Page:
The amber-hued Mai Tai is one of the most iconic tiki cocktails of all time. It brings together rich dark rum, funky rhum agricole, fresh lime juice, orange liqueur and orgeat—a creamy almond syrup—for one easy-drinking summer tipple. Though it’s a great go-to summertime order, sometimes you just need to switch things up a bit. So whether you're bored of your usual or you just don't trust a bar to make a Mai Tai without a sugary pre-made mix, here are five equally delicious tropical cocktails to try instead.
If You Like Mai Tais, You'll Love These Cocktails
The classic Rum Swizzle is as easy as tiki gets—best of all, it doesn’t sacrifice any of the tropical flavors for which the genre is famous. Made with dark rum, lime juice and falernum—an almond-flavored tiki syrup—this elixir gets added depth from hefty dashes of Angostura bitters, and has the same ultra-cooling powers as a Mai Tai, thanks to a mass of crushed ice. The two drinks even get the same garnish: a sprig of fresh, aromatic mint.
If you’re craving the approachable, refreshing taste of a Mai Tai but want something that packs a stronger, boozier punch, look no further than this amped-up variation on the classic. Created by James Shields of NYC’s Villanelle, this cocktail uses overproof rum, potent Batavia Arrack and a float of black spiced rum. Both orgeat and falernum temper the boozy punch just enough so that you can still enjoy a few in one sitting.
Herbaceous gin may seem like the furthest thing away from the Mai Tai’s base of sweet, tropical rum, but the spirit makes its way into a number of tiki cocktails that rival even the traditional Mai Tai. One of the most famous gin-based tiki-tails is the Royal Hawaiian, which also features orgeat, pineapple and lemon juices. Though slightly fruitier than the Mai Tai, the hefty base of gin maintains balance and keeps the final product from being too sweet.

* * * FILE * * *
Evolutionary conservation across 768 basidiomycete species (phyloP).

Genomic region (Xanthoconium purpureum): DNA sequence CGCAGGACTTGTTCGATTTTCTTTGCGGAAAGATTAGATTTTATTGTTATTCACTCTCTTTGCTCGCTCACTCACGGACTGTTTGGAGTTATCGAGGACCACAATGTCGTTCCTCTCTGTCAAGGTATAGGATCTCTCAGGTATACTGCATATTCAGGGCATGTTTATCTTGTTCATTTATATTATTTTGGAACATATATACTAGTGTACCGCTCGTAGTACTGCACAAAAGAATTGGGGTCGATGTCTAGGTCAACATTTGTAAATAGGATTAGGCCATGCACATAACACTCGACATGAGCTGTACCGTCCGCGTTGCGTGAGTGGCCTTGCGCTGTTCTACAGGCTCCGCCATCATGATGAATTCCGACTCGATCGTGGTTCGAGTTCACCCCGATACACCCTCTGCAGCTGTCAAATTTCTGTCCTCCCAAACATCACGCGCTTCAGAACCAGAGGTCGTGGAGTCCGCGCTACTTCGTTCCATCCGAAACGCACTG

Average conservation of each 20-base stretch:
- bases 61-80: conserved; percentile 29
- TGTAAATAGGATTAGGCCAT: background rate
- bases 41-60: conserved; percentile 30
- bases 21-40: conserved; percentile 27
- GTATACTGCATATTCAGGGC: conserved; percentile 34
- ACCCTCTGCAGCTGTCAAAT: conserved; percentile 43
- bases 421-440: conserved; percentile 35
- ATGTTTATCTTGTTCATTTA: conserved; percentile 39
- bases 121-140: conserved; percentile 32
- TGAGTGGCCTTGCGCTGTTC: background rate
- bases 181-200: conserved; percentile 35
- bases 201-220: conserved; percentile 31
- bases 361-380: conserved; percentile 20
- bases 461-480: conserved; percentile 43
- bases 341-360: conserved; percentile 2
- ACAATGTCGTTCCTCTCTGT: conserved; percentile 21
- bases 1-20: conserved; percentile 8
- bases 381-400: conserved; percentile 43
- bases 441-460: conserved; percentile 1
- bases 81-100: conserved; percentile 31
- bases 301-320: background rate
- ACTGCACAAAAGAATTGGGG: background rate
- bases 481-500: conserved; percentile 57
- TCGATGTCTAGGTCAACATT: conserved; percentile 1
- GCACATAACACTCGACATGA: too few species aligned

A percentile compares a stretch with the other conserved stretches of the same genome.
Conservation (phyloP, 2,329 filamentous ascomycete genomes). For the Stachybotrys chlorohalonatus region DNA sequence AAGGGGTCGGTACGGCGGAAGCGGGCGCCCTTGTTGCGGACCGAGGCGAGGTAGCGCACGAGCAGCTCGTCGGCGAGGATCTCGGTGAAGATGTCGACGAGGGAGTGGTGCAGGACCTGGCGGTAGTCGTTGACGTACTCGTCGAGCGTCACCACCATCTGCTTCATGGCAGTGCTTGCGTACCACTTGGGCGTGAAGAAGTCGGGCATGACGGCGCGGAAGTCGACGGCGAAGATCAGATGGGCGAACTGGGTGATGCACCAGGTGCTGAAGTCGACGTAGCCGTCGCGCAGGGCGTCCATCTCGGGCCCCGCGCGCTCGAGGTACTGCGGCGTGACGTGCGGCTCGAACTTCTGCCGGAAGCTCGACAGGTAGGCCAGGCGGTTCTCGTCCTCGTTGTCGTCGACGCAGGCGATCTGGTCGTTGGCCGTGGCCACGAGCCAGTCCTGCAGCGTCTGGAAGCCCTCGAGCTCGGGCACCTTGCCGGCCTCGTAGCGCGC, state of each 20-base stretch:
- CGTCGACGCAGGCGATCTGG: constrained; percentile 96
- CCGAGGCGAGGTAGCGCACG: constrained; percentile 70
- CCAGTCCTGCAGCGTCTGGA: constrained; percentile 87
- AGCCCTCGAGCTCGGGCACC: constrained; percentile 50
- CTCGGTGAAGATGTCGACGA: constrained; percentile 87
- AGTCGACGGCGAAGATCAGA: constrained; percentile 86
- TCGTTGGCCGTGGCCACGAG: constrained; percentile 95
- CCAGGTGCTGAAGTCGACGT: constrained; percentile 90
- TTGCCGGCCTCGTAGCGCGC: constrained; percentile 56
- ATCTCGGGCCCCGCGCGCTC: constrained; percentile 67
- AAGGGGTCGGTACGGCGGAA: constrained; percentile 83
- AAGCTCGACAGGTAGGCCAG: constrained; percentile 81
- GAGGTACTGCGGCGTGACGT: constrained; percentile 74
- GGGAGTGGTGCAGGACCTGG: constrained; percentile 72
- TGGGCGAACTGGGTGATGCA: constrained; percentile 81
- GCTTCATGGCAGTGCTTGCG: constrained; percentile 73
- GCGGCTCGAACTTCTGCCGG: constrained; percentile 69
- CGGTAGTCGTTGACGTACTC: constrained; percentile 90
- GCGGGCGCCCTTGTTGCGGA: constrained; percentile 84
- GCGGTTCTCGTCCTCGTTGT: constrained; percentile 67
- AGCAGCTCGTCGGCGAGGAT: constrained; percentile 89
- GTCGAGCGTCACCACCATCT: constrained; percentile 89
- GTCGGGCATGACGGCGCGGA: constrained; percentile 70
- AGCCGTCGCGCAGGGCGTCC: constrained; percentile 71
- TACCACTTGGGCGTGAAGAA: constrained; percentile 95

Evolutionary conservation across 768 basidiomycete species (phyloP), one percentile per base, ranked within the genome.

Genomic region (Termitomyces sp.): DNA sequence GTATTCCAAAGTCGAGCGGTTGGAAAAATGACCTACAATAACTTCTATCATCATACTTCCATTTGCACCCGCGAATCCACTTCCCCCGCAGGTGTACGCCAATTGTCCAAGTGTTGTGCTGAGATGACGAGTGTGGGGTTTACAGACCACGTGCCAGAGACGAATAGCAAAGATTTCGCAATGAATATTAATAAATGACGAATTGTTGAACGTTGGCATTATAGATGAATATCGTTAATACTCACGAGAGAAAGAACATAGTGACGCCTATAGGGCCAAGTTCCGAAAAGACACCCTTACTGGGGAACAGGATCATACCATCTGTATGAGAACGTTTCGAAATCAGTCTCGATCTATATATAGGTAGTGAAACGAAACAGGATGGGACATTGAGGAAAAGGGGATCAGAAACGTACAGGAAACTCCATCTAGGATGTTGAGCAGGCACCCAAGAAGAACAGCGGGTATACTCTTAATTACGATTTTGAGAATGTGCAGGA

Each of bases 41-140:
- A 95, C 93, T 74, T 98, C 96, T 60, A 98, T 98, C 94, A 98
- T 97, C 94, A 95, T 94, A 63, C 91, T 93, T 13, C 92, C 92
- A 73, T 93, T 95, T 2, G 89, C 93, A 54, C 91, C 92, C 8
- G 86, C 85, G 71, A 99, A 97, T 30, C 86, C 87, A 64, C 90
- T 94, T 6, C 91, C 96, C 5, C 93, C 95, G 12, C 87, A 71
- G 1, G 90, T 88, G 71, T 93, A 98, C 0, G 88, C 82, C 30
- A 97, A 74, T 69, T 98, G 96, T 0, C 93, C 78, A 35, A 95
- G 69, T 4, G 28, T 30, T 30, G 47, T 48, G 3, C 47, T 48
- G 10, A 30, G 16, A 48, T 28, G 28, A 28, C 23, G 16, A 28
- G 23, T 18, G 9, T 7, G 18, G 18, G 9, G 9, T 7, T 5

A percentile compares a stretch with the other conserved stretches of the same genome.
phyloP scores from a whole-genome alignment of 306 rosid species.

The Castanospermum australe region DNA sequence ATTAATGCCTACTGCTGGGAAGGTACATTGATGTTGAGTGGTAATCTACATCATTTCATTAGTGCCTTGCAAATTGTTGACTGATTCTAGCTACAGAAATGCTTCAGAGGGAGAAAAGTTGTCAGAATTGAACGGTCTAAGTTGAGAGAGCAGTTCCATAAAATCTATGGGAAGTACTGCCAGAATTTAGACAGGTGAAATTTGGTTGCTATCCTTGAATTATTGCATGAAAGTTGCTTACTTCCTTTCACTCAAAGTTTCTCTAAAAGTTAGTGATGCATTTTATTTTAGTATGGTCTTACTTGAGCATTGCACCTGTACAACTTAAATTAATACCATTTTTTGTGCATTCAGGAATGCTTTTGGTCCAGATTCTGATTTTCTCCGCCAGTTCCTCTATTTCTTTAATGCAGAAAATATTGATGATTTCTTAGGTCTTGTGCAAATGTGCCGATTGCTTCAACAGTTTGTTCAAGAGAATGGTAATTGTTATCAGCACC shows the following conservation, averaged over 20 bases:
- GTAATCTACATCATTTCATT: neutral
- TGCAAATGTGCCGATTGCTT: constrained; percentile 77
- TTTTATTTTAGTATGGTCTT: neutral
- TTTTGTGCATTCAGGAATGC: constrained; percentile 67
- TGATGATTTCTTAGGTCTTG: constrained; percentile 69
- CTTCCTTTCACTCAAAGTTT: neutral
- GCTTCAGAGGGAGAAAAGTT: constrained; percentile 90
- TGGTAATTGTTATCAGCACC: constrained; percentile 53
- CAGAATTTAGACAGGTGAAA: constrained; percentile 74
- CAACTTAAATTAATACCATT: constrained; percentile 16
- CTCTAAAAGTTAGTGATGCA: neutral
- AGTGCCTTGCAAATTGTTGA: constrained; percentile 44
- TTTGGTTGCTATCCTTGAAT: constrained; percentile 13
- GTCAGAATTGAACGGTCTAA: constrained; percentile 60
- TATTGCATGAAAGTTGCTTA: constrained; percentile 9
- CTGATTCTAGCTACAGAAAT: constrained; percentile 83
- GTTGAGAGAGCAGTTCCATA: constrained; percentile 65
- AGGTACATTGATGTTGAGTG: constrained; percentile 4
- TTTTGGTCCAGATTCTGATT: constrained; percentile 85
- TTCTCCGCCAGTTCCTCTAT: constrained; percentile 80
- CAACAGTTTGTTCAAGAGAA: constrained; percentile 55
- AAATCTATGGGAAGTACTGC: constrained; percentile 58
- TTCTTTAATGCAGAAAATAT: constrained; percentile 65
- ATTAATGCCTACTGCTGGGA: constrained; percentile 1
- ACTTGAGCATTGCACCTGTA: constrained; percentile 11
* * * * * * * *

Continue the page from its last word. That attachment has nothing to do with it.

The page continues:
If you really want to turn the Mai Tai on its head—but maintain its original essence—try a Poison Dart. Made with bourbon (Yes, whiskey can be used in a tiki cocktail too!), this cocktail also uses orgeat, zesty fresh citrus and orange flavoring in the form of bitters. But the real fun is in the allspice dram, cinnamon syrup and earthy Cynar, which gives the cocktail a spicy, bitter edge. It's perfect for drinking when the weather starts to get cooler but you aren't ready to give up on summery tiki just yet.
Inspired by tiki godfather Don the Beachcomber’s original recipe, this cocktail from the eponymous tiki den in Chicago will take longer to prepare than a Mai Tai—but we promise it’s worth it. This cocktail also uses rhum agricole and dark rum, along with fresh lime juice and velvet falernum. It gets its orange notes from freshly squeezed juice, and a touch of honey syrup sweetens the deal. Add some Angostura bitters and a splash of allspice dram for depth, and you'll have the ultimate beach party cocktail—no beach required.